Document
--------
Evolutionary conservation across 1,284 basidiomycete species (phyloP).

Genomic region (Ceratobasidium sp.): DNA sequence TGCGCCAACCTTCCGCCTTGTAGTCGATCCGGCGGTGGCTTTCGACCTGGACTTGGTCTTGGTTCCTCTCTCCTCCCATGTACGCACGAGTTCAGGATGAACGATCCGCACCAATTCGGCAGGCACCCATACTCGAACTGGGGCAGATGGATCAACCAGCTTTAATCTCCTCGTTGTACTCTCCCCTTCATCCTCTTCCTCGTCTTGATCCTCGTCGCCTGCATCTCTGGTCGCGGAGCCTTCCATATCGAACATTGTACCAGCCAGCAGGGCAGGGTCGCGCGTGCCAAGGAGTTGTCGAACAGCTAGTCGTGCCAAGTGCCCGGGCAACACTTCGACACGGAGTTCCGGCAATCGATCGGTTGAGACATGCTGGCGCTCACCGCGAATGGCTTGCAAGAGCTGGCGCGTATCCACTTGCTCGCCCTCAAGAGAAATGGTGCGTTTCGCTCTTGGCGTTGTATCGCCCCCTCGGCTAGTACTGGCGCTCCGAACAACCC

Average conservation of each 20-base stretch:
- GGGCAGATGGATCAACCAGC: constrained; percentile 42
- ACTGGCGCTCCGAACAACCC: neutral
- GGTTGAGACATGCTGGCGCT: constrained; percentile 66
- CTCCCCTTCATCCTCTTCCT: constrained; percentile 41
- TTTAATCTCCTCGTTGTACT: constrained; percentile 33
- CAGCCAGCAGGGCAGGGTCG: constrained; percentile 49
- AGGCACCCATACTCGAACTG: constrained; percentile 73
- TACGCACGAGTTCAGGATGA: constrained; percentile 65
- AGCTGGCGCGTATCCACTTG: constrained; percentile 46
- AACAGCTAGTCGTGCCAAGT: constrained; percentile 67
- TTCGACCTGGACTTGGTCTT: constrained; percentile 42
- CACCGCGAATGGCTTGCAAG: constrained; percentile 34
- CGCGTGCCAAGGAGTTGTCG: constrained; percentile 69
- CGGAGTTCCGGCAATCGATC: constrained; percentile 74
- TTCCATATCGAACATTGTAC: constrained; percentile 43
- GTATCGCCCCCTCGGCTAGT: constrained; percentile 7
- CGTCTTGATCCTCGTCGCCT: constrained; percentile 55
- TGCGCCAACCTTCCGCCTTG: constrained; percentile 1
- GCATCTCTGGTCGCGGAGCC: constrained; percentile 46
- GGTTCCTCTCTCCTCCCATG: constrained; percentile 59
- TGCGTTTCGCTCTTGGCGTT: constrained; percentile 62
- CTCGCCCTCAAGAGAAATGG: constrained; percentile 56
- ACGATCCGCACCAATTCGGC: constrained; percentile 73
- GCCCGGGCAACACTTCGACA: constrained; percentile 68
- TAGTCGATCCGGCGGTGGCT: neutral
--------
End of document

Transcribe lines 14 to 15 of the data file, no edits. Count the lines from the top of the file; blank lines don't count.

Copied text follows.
- TTCGACCTGGACTTGGTCTT: constrained; percentile 42
- CACCGCGAATGGCTTGCAAG: constrained; percentile 34